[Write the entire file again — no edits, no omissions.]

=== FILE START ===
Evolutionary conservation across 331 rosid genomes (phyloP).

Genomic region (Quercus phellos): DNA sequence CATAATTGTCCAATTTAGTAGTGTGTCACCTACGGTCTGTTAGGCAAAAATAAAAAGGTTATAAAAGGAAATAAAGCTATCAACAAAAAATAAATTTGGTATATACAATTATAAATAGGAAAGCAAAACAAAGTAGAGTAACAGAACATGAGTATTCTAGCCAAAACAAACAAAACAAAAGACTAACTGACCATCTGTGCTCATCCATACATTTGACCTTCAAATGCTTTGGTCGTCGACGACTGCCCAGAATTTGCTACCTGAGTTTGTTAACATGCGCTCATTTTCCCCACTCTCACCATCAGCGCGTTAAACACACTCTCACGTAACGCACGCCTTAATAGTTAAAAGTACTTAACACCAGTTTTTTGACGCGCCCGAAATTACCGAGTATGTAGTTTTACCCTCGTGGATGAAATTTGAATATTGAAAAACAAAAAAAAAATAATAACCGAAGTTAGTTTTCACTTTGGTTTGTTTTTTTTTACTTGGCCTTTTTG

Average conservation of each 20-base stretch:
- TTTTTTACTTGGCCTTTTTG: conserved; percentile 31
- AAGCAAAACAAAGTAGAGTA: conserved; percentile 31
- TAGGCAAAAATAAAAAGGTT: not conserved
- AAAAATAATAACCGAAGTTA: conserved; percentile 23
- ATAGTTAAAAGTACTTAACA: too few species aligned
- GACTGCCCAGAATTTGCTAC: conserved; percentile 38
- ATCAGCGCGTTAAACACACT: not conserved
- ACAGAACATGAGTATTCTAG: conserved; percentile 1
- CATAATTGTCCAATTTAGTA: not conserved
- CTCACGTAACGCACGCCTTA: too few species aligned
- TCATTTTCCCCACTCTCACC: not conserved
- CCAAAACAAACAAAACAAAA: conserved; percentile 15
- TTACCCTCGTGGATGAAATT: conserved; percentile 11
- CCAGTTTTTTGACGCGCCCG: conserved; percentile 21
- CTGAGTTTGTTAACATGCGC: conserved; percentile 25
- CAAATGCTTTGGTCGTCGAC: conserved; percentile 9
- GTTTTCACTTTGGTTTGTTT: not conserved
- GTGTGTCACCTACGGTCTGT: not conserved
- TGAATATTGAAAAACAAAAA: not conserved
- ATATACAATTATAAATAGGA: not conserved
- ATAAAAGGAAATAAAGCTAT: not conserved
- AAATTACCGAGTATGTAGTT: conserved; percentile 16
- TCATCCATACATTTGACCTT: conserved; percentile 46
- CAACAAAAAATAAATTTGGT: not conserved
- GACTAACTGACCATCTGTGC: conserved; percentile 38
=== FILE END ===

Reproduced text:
Evolutionary conservation across 331 rosid genomes (phyloP).

Genomic region (Quercus phellos): DNA sequence CATAATTGTCCAATTTAGTAGTGTGTCACCTACGGTCTGTTAGGCAAAAATAAAAAGGTTATAAAAGGAAATAAAGCTATCAACAAAAAATAAATTTGGTATATACAATTATAAATAGGAAAGCAAAACAAAGTAGAGTAACAGAACATGAGTATTCTAGCCAAAACAAACAAAACAAAAGACTAACTGACCATCTGTGCTCATCCATACATTTGACCTTCAAATGCTTTGGTCGTCGACGACTGCCCAGAATTTGCTACCTGAGTTTGTTAACATGCGCTCATTTTCCCCACTCTCACCATCAGCGCGTTAAACACACTCTCACGTAACGCACGCCTTAATAGTTAAAAGTACTTAACACCAGTTTTTTGACGCGCCCGAAATTACCGAGTATGTAGTTTTACCCTCGTGGATGAAATTTGAATATTGAAAAACAAAAAAAAAATAATAACCGAAGTTAGTTTTCACTTTGGTTTGTTTTTTTTTACTTGGCCTTTTTG

Average conservation of each 20-base stretch:
- TTTTTTACTTGGCCTTTTTG: conserved; percentile 31
- AAGCAAAACAAAGTAGAGTA: conserved; percentile 31
- TAGGCAAAAATAAAAAGGTT: not conserved
- AAAAATAATAACCGAAGTTA: conserved; percentile 23
- ATAGTTAAAAGTACTTAACA: too few species aligned
- GACTGCCCAGAATTTGCTAC: conserved; percentile 38
- ATCAGCGCGTTAAACACACT: not conserved
- ACAGAACATGAGTATTCTAG: conserved; percentile 1
- CATAATTGTCCAATTTAGTA: not conserved
- CTCACGTAACGCACGCCTTA: too few species aligned
- TCATTTTCCCCACTCTCACC: not conserved
- CCAAAACAAACAAAACAAAA: conserved; percentile 15
- TTACCCTCGTGGATGAAATT: conserved; percentile 11
- CCAGTTTTTTGACGCGCCCG: conserved; percentile 21
- CTGAGTTTGTTAACATGCGC: conserved; percentile 25
- CAAATGCTTTGGTCGTCGAC: conserved; percentile 9
- GTTTTCACTTTGGTTTGTTT: not conserved
- GTGTGTCACCTACGGTCTGT: not conserved
- TGAATATTGAAAAACAAAAA: not conserved
- ATATACAATTATAAATAGGA: not conserved
- ATAAAAGGAAATAAAGCTAT: not conserved
- AAATTACCGAGTATGTAGTT: conserved; percentile 16
- TCATCCATACATTTGACCTT: conserved; percentile 46
- CAACAAAAAATAAATTTGGT: not conserved
- GACTAACTGACCATCTGTGC: conserved; percentile 38